Afraid.

Lonely.

Stressed.

In a pre-COVID blog post, I reviewed a paper by Brewer et al. that investigates the deleterious affects of chronic stress, minor stresses and major life events on one´s overall cardiovascular health, as determined by the AHA´s Life´s Simple 7 initiative.1 In summary, the authors found that the study participants performed worst in diet, BMI, physical activity and smoking metrics. They reference research studies of depression, CVH and smoking when proposing a theory as to why this profound correlation exists. The studies identify binge eating and smoking to be adverse behavioral responses to psychosocial stress, as well as decrease in physical activity.

The current pandemic is an acute stressor, and major life event, for us all. Unemployment claims in the U.S. have topped 20 million, stock prices are 40% lower than their 2019 highs, one third of the world´s school-aged children are home, local and international businesses are closed, flights are grounded and this graduation/wedding season will be like none we´ve ever witnessed. Psychiatric telehealth consultations are at an all-time high because this is not our steady state; we are social by nature. The current pandemic´s acute stress on our society will inevitably affect its overall cardiovascular health.

I like this illustration of the effects of psychosocial stress on the hypothalamic-pituitary-adrenal axis, and how that translates to increased cortisol level and the subsequent worsening of many cardiovascular risk factors.2

When juxtaposed with the graphic below, illustrating AHA´s Life´s Simple 7, it is quite clear that our current state of stress is antithetic to our goals of reducing cardiovascular death and improving cardiovascular health by 20% by the end of 2020.

With no clear end in sight, but promising figures showing flattening of the disease curve, we must begin tackle the deleterious effects of this acute but soon to be chronic stress on our patient population. Otherwise, we will awake from this pandemic with clinics full of less healthy patients at higher risk of succumbing to an already deadly disease.

At home strategies for exercising, healthy eating, meditation etc will be discussed in my next blog post. For now, be safe, stay home and keep hope alive!

References:

1) Brewer LC, Redmond N, Slusser JP, Scott CG, Chamberlain AM, Djousse L, Patten CA, Roger VL, Sims M. Stress and Achievement of Cardiovascular Health Metrics: The American Heart Association Lifes Simple 7 in Blacks of the Jackson Heart Study. Journal of the American Heart Association, 7(11). doi:10.1161/jaha.118.008855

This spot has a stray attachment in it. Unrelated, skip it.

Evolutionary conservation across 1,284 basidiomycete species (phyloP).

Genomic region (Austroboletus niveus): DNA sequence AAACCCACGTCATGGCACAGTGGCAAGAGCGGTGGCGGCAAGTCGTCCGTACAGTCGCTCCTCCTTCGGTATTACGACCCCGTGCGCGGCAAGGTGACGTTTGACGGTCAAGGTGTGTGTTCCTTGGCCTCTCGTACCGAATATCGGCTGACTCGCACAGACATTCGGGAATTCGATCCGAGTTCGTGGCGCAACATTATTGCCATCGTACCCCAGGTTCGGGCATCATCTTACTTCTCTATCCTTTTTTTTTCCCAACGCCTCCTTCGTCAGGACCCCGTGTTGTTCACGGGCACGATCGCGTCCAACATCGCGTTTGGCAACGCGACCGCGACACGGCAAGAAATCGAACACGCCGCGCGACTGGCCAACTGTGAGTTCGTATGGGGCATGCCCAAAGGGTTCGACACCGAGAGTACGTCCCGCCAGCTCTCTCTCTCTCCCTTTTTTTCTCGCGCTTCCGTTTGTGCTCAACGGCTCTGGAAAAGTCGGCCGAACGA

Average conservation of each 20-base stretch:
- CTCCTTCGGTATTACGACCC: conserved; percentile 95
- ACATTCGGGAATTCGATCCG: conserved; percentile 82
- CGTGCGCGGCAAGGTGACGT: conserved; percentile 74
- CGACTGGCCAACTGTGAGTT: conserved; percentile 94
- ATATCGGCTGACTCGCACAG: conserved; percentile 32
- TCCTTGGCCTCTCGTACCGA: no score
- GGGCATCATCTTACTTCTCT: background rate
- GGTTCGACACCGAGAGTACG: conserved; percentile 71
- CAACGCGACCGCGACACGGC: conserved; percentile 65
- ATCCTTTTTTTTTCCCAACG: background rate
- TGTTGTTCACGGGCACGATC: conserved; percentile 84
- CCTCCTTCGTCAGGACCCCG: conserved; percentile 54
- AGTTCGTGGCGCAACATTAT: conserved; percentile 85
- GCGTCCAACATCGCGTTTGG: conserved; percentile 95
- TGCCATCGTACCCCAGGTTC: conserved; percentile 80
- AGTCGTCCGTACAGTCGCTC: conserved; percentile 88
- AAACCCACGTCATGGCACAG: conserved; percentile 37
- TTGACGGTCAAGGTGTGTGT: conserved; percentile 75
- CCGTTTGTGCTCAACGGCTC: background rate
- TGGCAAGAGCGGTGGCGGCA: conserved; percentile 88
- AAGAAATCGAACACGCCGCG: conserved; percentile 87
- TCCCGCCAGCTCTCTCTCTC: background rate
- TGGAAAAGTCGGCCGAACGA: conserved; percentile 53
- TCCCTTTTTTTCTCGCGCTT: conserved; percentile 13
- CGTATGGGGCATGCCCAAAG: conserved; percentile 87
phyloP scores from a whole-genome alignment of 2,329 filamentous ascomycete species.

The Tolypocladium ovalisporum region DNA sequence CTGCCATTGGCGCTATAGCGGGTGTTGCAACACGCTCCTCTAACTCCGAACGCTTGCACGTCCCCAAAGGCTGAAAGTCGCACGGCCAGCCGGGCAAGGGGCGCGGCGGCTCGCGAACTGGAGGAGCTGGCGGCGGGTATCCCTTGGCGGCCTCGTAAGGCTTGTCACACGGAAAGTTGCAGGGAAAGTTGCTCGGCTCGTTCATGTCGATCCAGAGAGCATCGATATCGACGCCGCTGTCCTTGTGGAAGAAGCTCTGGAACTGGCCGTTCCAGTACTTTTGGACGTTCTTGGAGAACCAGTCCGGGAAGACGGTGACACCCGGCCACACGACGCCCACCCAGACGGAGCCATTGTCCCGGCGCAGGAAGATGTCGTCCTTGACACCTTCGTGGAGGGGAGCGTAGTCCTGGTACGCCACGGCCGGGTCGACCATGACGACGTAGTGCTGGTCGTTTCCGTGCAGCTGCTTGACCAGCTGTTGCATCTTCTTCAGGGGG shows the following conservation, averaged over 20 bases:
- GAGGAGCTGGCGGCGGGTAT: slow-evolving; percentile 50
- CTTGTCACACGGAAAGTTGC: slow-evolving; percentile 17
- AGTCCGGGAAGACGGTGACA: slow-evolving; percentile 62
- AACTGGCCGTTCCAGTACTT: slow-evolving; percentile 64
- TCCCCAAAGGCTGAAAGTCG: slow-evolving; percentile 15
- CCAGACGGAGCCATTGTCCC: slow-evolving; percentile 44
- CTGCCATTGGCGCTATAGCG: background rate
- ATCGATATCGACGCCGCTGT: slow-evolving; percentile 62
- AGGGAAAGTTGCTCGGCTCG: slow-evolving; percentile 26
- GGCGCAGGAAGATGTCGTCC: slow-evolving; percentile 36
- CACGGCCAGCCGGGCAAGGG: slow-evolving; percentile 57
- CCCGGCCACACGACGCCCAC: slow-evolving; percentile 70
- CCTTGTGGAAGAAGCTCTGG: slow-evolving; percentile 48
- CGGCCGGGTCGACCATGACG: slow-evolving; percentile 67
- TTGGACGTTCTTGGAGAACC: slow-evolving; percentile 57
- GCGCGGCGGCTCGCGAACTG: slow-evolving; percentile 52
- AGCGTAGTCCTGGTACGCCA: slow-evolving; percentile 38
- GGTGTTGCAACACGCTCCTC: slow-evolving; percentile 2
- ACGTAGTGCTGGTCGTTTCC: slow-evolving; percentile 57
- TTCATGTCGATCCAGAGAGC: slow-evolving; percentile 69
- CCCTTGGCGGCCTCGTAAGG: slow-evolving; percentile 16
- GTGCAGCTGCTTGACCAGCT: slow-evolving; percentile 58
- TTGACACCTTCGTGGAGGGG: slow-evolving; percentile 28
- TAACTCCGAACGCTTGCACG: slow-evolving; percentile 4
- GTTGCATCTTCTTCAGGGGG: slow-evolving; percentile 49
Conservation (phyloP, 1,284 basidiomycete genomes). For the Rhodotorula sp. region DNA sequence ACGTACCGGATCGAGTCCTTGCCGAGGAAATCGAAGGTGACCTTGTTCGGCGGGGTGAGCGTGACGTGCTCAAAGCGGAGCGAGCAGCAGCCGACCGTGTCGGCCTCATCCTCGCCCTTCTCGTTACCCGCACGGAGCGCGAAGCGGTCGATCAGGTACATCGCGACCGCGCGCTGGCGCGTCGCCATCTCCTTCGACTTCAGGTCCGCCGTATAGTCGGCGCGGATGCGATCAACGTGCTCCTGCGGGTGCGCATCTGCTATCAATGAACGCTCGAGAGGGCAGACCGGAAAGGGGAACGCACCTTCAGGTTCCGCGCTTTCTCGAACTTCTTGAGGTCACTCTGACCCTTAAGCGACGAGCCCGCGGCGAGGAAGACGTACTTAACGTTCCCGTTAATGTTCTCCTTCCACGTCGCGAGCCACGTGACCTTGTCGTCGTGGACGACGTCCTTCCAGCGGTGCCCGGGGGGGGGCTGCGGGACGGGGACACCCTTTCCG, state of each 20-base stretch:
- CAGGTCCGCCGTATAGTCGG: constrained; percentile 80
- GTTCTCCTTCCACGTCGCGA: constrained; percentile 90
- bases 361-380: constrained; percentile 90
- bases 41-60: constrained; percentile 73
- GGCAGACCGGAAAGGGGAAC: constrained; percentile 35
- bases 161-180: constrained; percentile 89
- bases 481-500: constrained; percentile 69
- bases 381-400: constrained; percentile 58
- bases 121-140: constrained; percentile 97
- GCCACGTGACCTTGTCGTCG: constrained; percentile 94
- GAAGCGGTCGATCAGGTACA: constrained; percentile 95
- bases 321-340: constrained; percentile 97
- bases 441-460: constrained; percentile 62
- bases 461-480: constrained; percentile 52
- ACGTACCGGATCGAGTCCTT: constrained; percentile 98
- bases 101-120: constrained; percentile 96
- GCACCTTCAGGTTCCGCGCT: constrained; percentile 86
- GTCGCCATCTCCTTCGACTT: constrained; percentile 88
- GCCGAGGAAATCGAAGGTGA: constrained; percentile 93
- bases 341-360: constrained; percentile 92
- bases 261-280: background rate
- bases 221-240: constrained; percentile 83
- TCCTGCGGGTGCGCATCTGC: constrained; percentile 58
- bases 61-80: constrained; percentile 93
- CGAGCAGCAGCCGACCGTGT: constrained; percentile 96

2) Iob, Eleonora & Steptoe, Andrew. (2019). Cardiovascular Disease and Hair Cortisol: a Novel Biomarker of Chronic Stress. Current Cardiology Reports. 21. 10.1007/s11886-019-1208-7.

“The views, opinions and positions expressed within this blog are those of the author(s) alone and do not represent those of the American Heart Association. The accuracy, completeness and validity of any statements made within this article are not guaranteed. We accept no liability for any errors, omissions or representations. The copyright of this content belongs to the author and any liability with regards to infringement of intellectual property rights remains with them. The Early Career Voice blog is not intended to provide medical advice or treatment. Only your healthcare provider can provide that. The American Heart Association recommends that you consult your healthcare provider regarding your personal health matters. If you think you are having a heart attack, stroke or another emergency, please call 911 immediately.”

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A Paycheck Away: Financial Fitness in Medicine Part II

In the first installment of this three-part series, I summarized the current state of financial fitness among early-career medical professionals in the United States. I also reviewed a few general changes in philosophy that can help you begin to improve your financial health starting today. The response to that blog has been largely positive; and in the days after its posting, I received text messages from friends/colleagues expressing their desire for specific measures to take in the last year of fellowship — or first few years of independent practice. This blog post will, therefore, focus on specifics.